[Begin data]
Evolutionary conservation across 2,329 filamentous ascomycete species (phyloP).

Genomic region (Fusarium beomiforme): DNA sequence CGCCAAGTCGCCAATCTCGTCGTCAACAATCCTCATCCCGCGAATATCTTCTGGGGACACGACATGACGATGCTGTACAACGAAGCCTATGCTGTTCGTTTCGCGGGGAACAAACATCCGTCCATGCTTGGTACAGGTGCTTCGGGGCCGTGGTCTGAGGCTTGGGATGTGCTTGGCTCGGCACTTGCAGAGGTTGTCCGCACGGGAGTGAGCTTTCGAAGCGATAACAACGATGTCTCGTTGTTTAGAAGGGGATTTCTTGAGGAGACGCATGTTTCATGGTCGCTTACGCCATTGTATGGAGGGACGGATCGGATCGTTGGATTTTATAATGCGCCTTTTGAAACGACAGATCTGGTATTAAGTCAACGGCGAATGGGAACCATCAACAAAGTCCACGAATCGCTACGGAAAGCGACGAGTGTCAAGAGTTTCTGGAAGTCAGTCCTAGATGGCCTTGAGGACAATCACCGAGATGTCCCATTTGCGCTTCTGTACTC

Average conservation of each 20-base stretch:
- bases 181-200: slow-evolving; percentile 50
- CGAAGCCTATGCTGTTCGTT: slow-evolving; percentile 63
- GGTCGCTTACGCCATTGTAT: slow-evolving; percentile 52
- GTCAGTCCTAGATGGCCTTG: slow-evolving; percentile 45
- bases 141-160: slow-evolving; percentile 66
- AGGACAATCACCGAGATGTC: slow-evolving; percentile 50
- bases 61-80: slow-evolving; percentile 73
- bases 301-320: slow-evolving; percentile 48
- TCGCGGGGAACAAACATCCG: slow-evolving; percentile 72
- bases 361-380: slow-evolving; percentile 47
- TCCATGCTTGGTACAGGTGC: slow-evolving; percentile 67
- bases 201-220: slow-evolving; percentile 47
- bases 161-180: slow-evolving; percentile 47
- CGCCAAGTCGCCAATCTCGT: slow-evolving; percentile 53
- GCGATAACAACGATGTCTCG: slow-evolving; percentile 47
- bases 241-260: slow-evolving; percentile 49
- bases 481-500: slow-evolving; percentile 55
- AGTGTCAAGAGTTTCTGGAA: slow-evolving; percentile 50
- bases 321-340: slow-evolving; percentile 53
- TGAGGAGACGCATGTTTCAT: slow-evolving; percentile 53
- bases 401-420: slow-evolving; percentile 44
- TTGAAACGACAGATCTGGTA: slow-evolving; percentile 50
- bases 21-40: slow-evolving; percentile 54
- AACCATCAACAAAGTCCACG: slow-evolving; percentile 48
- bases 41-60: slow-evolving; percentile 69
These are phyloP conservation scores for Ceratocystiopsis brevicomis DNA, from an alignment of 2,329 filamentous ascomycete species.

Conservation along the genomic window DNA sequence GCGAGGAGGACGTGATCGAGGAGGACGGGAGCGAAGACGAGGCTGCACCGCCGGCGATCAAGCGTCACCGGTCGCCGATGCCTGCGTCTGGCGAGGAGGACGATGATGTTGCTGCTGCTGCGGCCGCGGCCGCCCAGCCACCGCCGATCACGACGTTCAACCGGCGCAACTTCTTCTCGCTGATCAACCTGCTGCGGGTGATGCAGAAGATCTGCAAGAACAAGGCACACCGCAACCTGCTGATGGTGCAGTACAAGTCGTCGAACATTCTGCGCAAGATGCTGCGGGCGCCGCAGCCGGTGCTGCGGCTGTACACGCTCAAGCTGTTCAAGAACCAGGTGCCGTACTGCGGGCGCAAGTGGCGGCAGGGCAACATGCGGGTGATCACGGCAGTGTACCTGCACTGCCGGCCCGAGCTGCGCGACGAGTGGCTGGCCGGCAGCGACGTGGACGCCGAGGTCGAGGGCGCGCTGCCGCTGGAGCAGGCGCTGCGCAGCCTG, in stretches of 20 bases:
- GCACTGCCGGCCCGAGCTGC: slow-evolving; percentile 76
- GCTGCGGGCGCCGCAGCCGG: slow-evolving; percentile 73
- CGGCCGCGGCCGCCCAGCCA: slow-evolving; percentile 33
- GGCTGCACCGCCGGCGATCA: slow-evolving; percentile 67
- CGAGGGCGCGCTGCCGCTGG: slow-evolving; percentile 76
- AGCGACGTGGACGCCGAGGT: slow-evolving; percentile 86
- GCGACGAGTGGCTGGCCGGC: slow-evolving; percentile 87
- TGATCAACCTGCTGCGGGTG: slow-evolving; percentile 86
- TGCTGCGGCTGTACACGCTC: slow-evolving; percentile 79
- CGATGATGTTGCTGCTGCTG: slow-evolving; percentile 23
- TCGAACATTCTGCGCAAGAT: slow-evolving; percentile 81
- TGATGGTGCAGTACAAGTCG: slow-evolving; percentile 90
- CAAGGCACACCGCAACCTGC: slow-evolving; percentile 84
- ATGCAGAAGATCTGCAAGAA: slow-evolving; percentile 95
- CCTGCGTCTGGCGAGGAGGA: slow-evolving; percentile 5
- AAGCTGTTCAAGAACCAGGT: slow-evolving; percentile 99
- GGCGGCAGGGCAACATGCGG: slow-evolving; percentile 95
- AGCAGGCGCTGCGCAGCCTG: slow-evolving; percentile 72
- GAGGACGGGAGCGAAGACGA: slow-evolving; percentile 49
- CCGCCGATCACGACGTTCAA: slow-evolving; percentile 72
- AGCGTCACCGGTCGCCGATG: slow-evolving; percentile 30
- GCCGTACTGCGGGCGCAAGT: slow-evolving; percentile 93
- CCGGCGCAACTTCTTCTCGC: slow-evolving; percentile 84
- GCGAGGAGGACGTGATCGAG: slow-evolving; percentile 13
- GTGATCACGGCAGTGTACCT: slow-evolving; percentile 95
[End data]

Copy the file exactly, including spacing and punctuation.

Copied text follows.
Evolutionary conservation across 2,329 filamentous ascomycete species (phyloP).

Genomic region (Fusarium beomiforme): DNA sequence CGCCAAGTCGCCAATCTCGTCGTCAACAATCCTCATCCCGCGAATATCTTCTGGGGACACGACATGACGATGCTGTACAACGAAGCCTATGCTGTTCGTTTCGCGGGGAACAAACATCCGTCCATGCTTGGTACAGGTGCTTCGGGGCCGTGGTCTGAGGCTTGGGATGTGCTTGGCTCGGCACTTGCAGAGGTTGTCCGCACGGGAGTGAGCTTTCGAAGCGATAACAACGATGTCTCGTTGTTTAGAAGGGGATTTCTTGAGGAGACGCATGTTTCATGGTCGCTTACGCCATTGTATGGAGGGACGGATCGGATCGTTGGATTTTATAATGCGCCTTTTGAAACGACAGATCTGGTATTAAGTCAACGGCGAATGGGAACCATCAACAAAGTCCACGAATCGCTACGGAAAGCGACGAGTGTCAAGAGTTTCTGGAAGTCAGTCCTAGATGGCCTTGAGGACAATCACCGAGATGTCCCATTTGCGCTTCTGTACTC

Average conservation of each 20-base stretch:
- bases 181-200: slow-evolving; percentile 50
- CGAAGCCTATGCTGTTCGTT: slow-evolving; percentile 63
- GGTCGCTTACGCCATTGTAT: slow-evolving; percentile 52
- GTCAGTCCTAGATGGCCTTG: slow-evolving; percentile 45
- bases 141-160: slow-evolving; percentile 66
- AGGACAATCACCGAGATGTC: slow-evolving; percentile 50
- bases 61-80: slow-evolving; percentile 73
- bases 301-320: slow-evolving; percentile 48
- TCGCGGGGAACAAACATCCG: slow-evolving; percentile 72
- bases 361-380: slow-evolving; percentile 47
- TCCATGCTTGGTACAGGTGC: slow-evolving; percentile 67
- bases 201-220: slow-evolving; percentile 47
- bases 161-180: slow-evolving; percentile 47
- CGCCAAGTCGCCAATCTCGT: slow-evolving; percentile 53
- GCGATAACAACGATGTCTCG: slow-evolving; percentile 47
- bases 241-260: slow-evolving; percentile 49
- bases 481-500: slow-evolving; percentile 55
- AGTGTCAAGAGTTTCTGGAA: slow-evolving; percentile 50
- bases 321-340: slow-evolving; percentile 53
- TGAGGAGACGCATGTTTCAT: slow-evolving; percentile 53
- bases 401-420: slow-evolving; percentile 44
- TTGAAACGACAGATCTGGTA: slow-evolving; percentile 50
- bases 21-40: slow-evolving; percentile 54
- AACCATCAACAAAGTCCACG: slow-evolving; percentile 48
- bases 41-60: slow-evolving; percentile 69
These are phyloP conservation scores for Ceratocystiopsis brevicomis DNA, from an alignment of 2,329 filamentous ascomycete species.

Conservation along the genomic window DNA sequence GCGAGGAGGACGTGATCGAGGAGGACGGGAGCGAAGACGAGGCTGCACCGCCGGCGATCAAGCGTCACCGGTCGCCGATGCCTGCGTCTGGCGAGGAGGACGATGATGTTGCTGCTGCTGCGGCCGCGGCCGCCCAGCCACCGCCGATCACGACGTTCAACCGGCGCAACTTCTTCTCGCTGATCAACCTGCTGCGGGTGATGCAGAAGATCTGCAAGAACAAGGCACACCGCAACCTGCTGATGGTGCAGTACAAGTCGTCGAACATTCTGCGCAAGATGCTGCGGGCGCCGCAGCCGGTGCTGCGGCTGTACACGCTCAAGCTGTTCAAGAACCAGGTGCCGTACTGCGGGCGCAAGTGGCGGCAGGGCAACATGCGGGTGATCACGGCAGTGTACCTGCACTGCCGGCCCGAGCTGCGCGACGAGTGGCTGGCCGGCAGCGACGTGGACGCCGAGGTCGAGGGCGCGCTGCCGCTGGAGCAGGCGCTGCGCAGCCTG, in stretches of 20 bases:
- GCACTGCCGGCCCGAGCTGC: slow-evolving; percentile 76
- GCTGCGGGCGCCGCAGCCGG: slow-evolving; percentile 73
- CGGCCGCGGCCGCCCAGCCA: slow-evolving; percentile 33
- GGCTGCACCGCCGGCGATCA: slow-evolving; percentile 67
- CGAGGGCGCGCTGCCGCTGG: slow-evolving; percentile 76
- AGCGACGTGGACGCCGAGGT: slow-evolving; percentile 86
- GCGACGAGTGGCTGGCCGGC: slow-evolving; percentile 87
- TGATCAACCTGCTGCGGGTG: slow-evolving; percentile 86
- TGCTGCGGCTGTACACGCTC: slow-evolving; percentile 79
- CGATGATGTTGCTGCTGCTG: slow-evolving; percentile 23
- TCGAACATTCTGCGCAAGAT: slow-evolving; percentile 81
- TGATGGTGCAGTACAAGTCG: slow-evolving; percentile 90
- CAAGGCACACCGCAACCTGC: slow-evolving; percentile 84
- ATGCAGAAGATCTGCAAGAA: slow-evolving; percentile 95
- CCTGCGTCTGGCGAGGAGGA: slow-evolving; percentile 5
- AAGCTGTTCAAGAACCAGGT: slow-evolving; percentile 99
- GGCGGCAGGGCAACATGCGG: slow-evolving; percentile 95
- AGCAGGCGCTGCGCAGCCTG: slow-evolving; percentile 72
- GAGGACGGGAGCGAAGACGA: slow-evolving; percentile 49
- CCGCCGATCACGACGTTCAA: slow-evolving; percentile 72
- AGCGTCACCGGTCGCCGATG: slow-evolving; percentile 30
- GCCGTACTGCGGGCGCAAGT: slow-evolving; percentile 93
- CCGGCGCAACTTCTTCTCGC: slow-evolving; percentile 84
- GCGAGGAGGACGTGATCGAG: slow-evolving; percentile 13
- GTGATCACGGCAGTGTACCT: slow-evolving; percentile 95